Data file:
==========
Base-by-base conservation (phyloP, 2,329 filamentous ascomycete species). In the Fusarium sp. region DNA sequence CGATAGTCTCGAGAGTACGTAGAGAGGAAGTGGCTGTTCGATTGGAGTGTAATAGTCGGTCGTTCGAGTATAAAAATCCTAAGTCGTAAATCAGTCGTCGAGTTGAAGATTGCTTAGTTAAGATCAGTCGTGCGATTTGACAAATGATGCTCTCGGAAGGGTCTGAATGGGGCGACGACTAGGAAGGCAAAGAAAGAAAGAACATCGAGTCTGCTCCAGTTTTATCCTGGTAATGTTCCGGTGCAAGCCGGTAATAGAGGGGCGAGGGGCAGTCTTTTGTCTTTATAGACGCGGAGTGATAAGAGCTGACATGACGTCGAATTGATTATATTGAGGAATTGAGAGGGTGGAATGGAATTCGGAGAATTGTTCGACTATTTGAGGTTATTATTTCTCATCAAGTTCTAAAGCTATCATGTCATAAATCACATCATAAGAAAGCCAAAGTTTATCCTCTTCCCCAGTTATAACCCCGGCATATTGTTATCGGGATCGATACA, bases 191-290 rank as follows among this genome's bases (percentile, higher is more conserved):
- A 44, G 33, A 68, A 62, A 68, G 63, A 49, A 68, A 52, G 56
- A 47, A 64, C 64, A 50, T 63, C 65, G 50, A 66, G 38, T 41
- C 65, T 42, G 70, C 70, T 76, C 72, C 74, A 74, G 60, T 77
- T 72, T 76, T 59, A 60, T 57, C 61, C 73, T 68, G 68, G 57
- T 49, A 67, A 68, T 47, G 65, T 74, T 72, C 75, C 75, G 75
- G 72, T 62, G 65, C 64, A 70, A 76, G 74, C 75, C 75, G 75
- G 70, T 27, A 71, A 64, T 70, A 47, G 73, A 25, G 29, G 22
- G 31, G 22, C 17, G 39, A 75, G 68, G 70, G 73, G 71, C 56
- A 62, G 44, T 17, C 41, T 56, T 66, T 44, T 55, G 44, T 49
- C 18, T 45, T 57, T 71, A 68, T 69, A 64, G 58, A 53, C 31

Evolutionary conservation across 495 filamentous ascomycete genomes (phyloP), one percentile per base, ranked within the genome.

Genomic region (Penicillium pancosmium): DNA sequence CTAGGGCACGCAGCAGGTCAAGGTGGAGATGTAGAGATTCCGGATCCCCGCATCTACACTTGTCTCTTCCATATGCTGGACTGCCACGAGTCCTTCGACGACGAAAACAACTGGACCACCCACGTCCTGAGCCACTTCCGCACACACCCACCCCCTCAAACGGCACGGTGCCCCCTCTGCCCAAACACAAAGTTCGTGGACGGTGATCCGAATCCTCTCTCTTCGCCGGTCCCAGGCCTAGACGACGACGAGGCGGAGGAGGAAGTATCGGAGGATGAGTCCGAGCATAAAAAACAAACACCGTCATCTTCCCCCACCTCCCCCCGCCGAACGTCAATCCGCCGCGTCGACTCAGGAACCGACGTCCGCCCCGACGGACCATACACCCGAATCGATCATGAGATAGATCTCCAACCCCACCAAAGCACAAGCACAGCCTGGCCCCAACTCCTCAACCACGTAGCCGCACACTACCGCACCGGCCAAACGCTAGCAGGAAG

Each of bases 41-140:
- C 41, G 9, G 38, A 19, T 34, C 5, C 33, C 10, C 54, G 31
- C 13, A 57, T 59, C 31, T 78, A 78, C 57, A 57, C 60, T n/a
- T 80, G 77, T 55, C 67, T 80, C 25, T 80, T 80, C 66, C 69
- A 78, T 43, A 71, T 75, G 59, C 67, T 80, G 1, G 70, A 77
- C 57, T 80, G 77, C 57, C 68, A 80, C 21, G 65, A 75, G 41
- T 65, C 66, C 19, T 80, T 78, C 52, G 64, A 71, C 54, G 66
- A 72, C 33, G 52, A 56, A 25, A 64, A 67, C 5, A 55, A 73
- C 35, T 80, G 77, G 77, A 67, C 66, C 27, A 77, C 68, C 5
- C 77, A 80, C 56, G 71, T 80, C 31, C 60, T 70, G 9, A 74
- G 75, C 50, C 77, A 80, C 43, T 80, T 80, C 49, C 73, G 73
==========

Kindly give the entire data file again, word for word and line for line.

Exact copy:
Base-by-base conservation (phyloP, 2,329 filamentous ascomycete species). In the Fusarium sp. region DNA sequence CGATAGTCTCGAGAGTACGTAGAGAGGAAGTGGCTGTTCGATTGGAGTGTAATAGTCGGTCGTTCGAGTATAAAAATCCTAAGTCGTAAATCAGTCGTCGAGTTGAAGATTGCTTAGTTAAGATCAGTCGTGCGATTTGACAAATGATGCTCTCGGAAGGGTCTGAATGGGGCGACGACTAGGAAGGCAAAGAAAGAAAGAACATCGAGTCTGCTCCAGTTTTATCCTGGTAATGTTCCGGTGCAAGCCGGTAATAGAGGGGCGAGGGGCAGTCTTTTGTCTTTATAGACGCGGAGTGATAAGAGCTGACATGACGTCGAATTGATTATATTGAGGAATTGAGAGGGTGGAATGGAATTCGGAGAATTGTTCGACTATTTGAGGTTATTATTTCTCATCAAGTTCTAAAGCTATCATGTCATAAATCACATCATAAGAAAGCCAAAGTTTATCCTCTTCCCCAGTTATAACCCCGGCATATTGTTATCGGGATCGATACA, bases 191-290 rank as follows among this genome's bases (percentile, higher is more conserved):
- A 44, G 33, A 68, A 62, A 68, G 63, A 49, A 68, A 52, G 56
- A 47, A 64, C 64, A 50, T 63, C 65, G 50, A 66, G 38, T 41
- C 65, T 42, G 70, C 70, T 76, C 72, C 74, A 74, G 60, T 77
- T 72, T 76, T 59, A 60, T 57, C 61, C 73, T 68, G 68, G 57
- T 49, A 67, A 68, T 47, G 65, T 74, T 72, C 75, C 75, G 75
- G 72, T 62, G 65, C 64, A 70, A 76, G 74, C 75, C 75, G 75
- G 70, T 27, A 71, A 64, T 70, A 47, G 73, A 25, G 29, G 22
- G 31, G 22, C 17, G 39, A 75, G 68, G 70, G 73, G 71, C 56
- A 62, G 44, T 17, C 41, T 56, T 66, T 44, T 55, G 44, T 49
- C 18, T 45, T 57, T 71, A 68, T 69, A 64, G 58, A 53, C 31

Evolutionary conservation across 495 filamentous ascomycete genomes (phyloP), one percentile per base, ranked within the genome.

Genomic region (Penicillium pancosmium): DNA sequence CTAGGGCACGCAGCAGGTCAAGGTGGAGATGTAGAGATTCCGGATCCCCGCATCTACACTTGTCTCTTCCATATGCTGGACTGCCACGAGTCCTTCGACGACGAAAACAACTGGACCACCCACGTCCTGAGCCACTTCCGCACACACCCACCCCCTCAAACGGCACGGTGCCCCCTCTGCCCAAACACAAAGTTCGTGGACGGTGATCCGAATCCTCTCTCTTCGCCGGTCCCAGGCCTAGACGACGACGAGGCGGAGGAGGAAGTATCGGAGGATGAGTCCGAGCATAAAAAACAAACACCGTCATCTTCCCCCACCTCCCCCCGCCGAACGTCAATCCGCCGCGTCGACTCAGGAACCGACGTCCGCCCCGACGGACCATACACCCGAATCGATCATGAGATAGATCTCCAACCCCACCAAAGCACAAGCACAGCCTGGCCCCAACTCCTCAACCACGTAGCCGCACACTACCGCACCGGCCAAACGCTAGCAGGAAG

Each of bases 41-140:
- C 41, G 9, G 38, A 19, T 34, C 5, C 33, C 10, C 54, G 31
- C 13, A 57, T 59, C 31, T 78, A 78, C 57, A 57, C 60, T n/a
- T 80, G 77, T 55, C 67, T 80, C 25, T 80, T 80, C 66, C 69
- A 78, T 43, A 71, T 75, G 59, C 67, T 80, G 1, G 70, A 77
- C 57, T 80, G 77, C 57, C 68, A 80, C 21, G 65, A 75, G 41
- T 65, C 66, C 19, T 80, T 78, C 52, G 64, A 71, C 54, G 66
- A 72, C 33, G 52, A 56, A 25, A 64, A 67, C 5, A 55, A 73
- C 35, T 80, G 77, G 77, A 67, C 66, C 27, A 77, C 68, C 5
- C 77, A 80, C 56, G 71, T 80, C 31, C 60, T 70, G 9, A 74
- G 75, C 50, C 77, A 80, C 43, T 80, T 80, C 49, C 73, G 73